Several studies within the past year have shown just how detrimental remote learning has been to academic progress during the coronavirus pandemic, especially for students already disadvantaged by racial and economic achievement gaps.
Harvard University’s Center for Education Policy Research, for example, looked at testing data from fall 2019 through fall 2021 of 2 million students in 10,000 schools across 49 states, including Washington D.C. Compared to testing data from the two years before the pandemic, its findings showed that remote learning, including hybrid models, was one of the primary causes of widening academic achievement gaps.
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Remote learning is only as effective as the resources a student can access, particularly for younger kids. High-performing fourth-grade students reported having greater access to resources like a computer, a quiet place to work, and a teacher to help them compared to low-performing students, according to a separate study conducted by the National Assessment of Educational Progress. Students in homes where parental educational attainment was less than a high school diploma, as well as those from the lowest income quarter, were most likely to have home internet access only through a smartphone.
As a result of different regional COVID-19 policies and restrictions, achievement gaps varied but were most severe in states with longer durations of remote instruction. Additionally, schools made up of a high percentage of students from low-income families spent an extra 5.5 weeks, on average, learning remotely during 2020-21 than wealthier schools, and fell further behind because of it. While achievement losses still persist among schools that went back to in-person learning, achievement gaps were not worsened like they were among remote students.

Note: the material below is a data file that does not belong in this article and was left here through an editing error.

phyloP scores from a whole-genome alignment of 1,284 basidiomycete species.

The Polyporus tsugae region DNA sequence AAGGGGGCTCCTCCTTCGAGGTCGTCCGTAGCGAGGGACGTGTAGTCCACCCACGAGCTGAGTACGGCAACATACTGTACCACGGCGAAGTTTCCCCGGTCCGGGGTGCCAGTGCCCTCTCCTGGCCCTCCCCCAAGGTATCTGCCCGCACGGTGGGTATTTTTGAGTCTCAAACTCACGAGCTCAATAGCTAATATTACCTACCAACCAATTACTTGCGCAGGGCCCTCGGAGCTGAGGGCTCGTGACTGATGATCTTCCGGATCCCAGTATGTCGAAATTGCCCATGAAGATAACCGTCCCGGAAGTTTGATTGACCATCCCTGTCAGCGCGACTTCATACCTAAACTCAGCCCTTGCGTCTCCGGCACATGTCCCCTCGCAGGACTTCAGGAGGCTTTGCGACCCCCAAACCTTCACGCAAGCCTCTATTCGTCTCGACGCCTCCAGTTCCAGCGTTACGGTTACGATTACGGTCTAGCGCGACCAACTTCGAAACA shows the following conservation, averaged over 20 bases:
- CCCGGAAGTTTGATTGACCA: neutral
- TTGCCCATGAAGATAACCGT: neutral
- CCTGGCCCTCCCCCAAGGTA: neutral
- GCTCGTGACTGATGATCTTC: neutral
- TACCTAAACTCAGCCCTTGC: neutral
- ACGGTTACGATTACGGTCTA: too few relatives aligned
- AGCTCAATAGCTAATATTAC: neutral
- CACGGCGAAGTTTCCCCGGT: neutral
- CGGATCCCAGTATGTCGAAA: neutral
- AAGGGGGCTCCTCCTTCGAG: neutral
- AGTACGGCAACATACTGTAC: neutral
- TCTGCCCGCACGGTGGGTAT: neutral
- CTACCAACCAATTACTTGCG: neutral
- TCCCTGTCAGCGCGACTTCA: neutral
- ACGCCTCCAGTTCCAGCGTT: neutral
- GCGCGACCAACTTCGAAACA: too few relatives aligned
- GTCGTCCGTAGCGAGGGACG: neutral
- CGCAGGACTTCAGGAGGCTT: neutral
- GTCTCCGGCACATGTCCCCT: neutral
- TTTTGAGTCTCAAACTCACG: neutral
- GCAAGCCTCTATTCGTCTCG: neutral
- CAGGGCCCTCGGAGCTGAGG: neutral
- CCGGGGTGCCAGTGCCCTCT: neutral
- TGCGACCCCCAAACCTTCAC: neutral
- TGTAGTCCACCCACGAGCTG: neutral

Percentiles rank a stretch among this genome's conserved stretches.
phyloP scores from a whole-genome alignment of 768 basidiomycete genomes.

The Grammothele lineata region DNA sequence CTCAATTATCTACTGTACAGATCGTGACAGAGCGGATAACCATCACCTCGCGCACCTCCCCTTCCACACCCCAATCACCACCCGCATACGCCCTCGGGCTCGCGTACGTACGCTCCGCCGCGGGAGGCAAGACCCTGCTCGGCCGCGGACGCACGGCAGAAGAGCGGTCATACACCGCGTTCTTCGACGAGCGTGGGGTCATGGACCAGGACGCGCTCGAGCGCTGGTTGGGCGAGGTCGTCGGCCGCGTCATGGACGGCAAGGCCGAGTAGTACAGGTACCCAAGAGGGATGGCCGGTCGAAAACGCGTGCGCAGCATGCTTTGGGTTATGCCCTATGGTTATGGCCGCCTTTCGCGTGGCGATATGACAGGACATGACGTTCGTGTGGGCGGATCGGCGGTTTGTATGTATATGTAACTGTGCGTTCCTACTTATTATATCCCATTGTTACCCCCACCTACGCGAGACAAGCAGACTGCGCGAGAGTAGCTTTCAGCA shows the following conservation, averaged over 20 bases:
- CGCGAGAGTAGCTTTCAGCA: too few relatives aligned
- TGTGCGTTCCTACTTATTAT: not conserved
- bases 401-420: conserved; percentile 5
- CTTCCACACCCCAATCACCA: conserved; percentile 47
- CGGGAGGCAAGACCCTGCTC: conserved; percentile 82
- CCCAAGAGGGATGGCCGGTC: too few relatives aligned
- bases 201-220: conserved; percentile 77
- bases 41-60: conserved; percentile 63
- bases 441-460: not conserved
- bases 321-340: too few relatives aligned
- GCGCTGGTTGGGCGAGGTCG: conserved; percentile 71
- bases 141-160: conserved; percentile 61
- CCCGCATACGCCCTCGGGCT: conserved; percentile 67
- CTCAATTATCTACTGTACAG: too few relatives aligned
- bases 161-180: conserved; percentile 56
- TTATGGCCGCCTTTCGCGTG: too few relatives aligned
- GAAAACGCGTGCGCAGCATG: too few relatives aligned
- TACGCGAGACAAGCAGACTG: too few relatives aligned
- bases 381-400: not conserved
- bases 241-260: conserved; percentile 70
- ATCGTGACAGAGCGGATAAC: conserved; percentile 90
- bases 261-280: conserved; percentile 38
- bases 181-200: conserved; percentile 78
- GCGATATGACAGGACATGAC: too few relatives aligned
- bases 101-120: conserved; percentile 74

The NAEP analyzes exams administered by the Department of Education to fourth and eighth graders as a common measure of academic achievement across the country in math and reading, among other subjects. Its 2022 analysis found that performance decreased across the board. Nationally, average fourth-grade math scores fell five points since 2019, while eighth-grade math scores dropped eight points. Average reading scores for both fourth and eighth grades fell three points.
To put the 20-year math and reading lows into context, HeyTutor analyzed the 2022 National Assessment of Educational Progress data from the DOE’s National Center for Education Statistics.
Although school districts are only required to allocate 20% of their American Rescue Plan Elementary and Secondary School Emergency Relief funding to academic recovery efforts, the Harvard study concludes that some will need to spend all of their aid to combat the effects of lost instructional time and close the achievement gap widened by remote learning.
Tennessee by the numbers: 4th Grade
- 76% at basic level, 36% proficient
- 2022 average score: 236 (8 point increase from 2003)
- 59% at basic level, 30% proficient
- 2022 average score: 214 (2 point increase from 2003)
Tennessee by the numbers: 8th Grade
- 60% at basic level, 25% proficient
- 2022 average score: 272 (4 point increase from 2003)
- 67% at basic level, 28% proficient
- 2022 average score: 258 (no change from 2003)
National average scores: 4th Grade
- 74% at basic level, 35% proficient
- 2022 average score: 235 (1 point increase from 2003)
- 61% at basic level, 32% proficient
- 2022 average score: 216 (no change from 2003)
National average scores: 8th Grade
- 60% at basic level, 26% proficient
- 2022 average score: 273 (3 point decrease from 2003)
- 68% at basic level, 29% proficient
- 2022 average score: 259 (2 point decrease from 2003)
States with the highest average scores in 2022:
- Math: New Hampshire (243)
- Reading: Massachusetts (227)
- Math: Massachusetts (284)
- Reading: New Jersey (270)
States with the lowest average scores in 2022:
- Math: New Mexico (221)
- Reading: New Mexico (202)
- Math: New Mexico (259)
- Reading: New Mexico (248)
This story originally appeared on HeyTutor and was produced and distributed in partnership with Stacker Studio.